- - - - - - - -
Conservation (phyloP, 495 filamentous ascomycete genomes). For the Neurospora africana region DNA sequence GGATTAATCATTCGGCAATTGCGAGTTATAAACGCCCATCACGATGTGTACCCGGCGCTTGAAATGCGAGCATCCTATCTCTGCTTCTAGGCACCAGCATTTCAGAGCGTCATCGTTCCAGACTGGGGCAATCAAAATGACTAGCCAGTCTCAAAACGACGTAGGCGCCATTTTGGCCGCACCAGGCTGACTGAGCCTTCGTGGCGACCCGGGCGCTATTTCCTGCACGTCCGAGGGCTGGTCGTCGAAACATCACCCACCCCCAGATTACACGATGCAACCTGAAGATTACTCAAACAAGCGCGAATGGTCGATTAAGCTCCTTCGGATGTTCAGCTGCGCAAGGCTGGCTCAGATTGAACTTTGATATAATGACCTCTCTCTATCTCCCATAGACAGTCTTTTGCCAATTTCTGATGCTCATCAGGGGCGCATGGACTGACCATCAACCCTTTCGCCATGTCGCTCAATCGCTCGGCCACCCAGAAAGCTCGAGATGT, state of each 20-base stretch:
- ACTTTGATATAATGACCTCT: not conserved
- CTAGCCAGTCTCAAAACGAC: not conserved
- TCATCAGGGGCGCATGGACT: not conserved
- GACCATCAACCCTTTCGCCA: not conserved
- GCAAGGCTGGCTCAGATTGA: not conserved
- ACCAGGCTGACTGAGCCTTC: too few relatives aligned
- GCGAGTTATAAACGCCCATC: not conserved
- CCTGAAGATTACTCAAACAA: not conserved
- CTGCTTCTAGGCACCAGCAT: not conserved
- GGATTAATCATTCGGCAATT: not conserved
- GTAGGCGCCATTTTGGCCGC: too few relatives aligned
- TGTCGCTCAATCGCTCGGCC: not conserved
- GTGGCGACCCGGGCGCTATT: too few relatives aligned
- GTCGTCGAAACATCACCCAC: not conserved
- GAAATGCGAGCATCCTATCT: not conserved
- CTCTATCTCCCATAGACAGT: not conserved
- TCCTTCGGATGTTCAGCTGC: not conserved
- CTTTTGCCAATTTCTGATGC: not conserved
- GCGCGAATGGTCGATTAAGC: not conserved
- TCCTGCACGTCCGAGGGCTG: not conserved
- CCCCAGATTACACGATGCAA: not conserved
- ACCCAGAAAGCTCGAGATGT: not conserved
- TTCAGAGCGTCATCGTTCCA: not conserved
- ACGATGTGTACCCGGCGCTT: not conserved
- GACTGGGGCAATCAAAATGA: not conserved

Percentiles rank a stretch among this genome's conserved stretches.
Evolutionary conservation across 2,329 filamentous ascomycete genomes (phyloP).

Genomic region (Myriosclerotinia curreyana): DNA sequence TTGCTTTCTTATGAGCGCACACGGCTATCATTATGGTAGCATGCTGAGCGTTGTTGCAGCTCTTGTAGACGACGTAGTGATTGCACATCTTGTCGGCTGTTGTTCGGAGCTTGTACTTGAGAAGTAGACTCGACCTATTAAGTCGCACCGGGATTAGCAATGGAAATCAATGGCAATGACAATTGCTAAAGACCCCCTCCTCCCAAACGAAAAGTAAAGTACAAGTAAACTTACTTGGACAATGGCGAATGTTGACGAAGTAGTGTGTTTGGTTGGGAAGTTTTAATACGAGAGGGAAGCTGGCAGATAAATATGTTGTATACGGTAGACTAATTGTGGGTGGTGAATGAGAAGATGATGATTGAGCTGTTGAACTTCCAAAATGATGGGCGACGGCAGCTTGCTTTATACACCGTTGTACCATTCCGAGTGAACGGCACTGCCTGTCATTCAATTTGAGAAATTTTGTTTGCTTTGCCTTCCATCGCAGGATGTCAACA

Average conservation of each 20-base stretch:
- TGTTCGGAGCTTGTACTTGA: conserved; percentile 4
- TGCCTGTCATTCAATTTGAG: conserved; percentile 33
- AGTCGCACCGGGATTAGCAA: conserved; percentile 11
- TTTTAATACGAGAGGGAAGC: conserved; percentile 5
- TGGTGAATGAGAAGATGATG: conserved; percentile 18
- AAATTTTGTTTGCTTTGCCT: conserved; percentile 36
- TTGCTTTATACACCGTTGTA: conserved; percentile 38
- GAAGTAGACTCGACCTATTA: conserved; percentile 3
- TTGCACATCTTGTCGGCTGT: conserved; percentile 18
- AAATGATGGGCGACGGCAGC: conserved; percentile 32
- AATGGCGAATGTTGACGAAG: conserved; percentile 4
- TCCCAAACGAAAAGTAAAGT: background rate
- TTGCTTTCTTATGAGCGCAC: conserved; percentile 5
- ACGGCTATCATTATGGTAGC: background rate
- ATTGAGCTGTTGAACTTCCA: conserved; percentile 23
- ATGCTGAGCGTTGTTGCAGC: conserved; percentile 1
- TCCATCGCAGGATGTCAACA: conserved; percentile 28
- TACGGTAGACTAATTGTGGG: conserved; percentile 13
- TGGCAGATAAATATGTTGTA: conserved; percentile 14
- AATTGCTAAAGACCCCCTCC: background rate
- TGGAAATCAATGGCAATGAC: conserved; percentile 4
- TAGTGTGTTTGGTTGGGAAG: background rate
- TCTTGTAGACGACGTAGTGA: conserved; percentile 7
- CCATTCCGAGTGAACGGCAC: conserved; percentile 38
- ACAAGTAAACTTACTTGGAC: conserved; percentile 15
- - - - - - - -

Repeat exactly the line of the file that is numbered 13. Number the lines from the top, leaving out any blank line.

- TGTCGCTCAATCGCTCGGCC: not conserved